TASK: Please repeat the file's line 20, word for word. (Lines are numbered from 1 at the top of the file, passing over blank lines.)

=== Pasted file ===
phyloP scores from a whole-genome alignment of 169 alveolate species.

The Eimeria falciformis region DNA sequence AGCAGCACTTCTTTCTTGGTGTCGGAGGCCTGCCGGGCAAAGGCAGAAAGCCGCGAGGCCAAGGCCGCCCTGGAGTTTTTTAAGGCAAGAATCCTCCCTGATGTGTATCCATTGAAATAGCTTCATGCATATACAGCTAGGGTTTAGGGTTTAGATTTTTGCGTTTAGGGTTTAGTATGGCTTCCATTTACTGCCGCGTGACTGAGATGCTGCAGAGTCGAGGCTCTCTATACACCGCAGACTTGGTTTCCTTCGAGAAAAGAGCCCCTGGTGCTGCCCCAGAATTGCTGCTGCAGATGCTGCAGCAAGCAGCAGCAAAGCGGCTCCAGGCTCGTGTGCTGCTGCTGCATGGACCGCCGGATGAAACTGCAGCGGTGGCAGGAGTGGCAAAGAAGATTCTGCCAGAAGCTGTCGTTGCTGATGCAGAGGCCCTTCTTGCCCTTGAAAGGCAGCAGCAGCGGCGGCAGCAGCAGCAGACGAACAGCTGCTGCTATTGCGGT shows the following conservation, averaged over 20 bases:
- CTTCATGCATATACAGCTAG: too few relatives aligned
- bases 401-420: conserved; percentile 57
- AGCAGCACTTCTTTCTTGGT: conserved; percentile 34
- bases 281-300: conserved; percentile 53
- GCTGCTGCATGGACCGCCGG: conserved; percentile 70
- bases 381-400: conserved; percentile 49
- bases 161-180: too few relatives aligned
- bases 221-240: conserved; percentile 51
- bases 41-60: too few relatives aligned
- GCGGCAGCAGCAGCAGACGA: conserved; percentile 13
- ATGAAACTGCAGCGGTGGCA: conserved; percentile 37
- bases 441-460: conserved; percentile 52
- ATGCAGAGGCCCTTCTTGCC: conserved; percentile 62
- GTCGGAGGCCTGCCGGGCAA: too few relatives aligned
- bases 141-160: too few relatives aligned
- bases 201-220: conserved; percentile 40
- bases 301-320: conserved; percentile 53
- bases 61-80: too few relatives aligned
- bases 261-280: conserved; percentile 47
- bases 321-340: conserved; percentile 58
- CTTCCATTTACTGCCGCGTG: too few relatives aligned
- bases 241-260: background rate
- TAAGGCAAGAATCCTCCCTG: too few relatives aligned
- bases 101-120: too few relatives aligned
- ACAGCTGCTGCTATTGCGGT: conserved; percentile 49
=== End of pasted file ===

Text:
- bases 61-80: too few relatives aligned